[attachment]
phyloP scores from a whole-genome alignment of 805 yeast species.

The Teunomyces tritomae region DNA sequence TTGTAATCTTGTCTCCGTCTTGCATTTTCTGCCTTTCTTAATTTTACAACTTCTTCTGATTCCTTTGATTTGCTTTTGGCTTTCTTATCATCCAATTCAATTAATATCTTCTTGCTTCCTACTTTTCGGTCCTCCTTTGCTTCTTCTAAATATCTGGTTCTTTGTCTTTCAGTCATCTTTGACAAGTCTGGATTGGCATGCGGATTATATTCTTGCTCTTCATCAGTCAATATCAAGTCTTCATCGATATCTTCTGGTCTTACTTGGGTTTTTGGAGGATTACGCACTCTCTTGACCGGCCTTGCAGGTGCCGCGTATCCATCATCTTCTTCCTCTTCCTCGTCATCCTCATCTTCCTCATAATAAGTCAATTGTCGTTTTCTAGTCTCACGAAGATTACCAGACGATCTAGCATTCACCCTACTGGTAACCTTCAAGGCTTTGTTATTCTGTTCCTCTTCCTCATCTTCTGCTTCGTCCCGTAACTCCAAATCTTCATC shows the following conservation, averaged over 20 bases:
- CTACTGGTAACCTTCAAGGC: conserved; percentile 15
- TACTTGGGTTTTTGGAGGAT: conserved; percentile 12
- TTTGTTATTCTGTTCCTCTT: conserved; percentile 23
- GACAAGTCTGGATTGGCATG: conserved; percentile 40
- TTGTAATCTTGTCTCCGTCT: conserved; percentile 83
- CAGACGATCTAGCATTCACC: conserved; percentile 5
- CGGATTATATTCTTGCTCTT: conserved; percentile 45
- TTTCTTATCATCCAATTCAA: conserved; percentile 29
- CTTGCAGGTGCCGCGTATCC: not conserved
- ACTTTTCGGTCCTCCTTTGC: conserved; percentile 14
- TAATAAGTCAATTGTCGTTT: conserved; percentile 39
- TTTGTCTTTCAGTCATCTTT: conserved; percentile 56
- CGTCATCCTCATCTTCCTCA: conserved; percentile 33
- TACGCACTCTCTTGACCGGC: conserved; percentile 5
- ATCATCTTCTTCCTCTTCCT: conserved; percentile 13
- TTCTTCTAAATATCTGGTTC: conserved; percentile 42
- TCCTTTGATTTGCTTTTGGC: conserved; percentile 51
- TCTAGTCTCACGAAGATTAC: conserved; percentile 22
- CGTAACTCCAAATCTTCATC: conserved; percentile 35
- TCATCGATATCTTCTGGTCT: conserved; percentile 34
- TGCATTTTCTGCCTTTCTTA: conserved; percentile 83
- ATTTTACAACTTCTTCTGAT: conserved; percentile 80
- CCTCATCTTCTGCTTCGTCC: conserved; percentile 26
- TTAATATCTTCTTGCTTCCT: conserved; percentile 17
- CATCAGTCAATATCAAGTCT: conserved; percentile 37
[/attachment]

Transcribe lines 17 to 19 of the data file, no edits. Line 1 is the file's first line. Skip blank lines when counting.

- ATCATCTTCTTCCTCTTCCT: conserved; percentile 13
- TTCTTCTAAATATCTGGTTC: conserved; percentile 42
- TCCTTTGATTTGCTTTTGGC: conserved; percentile 51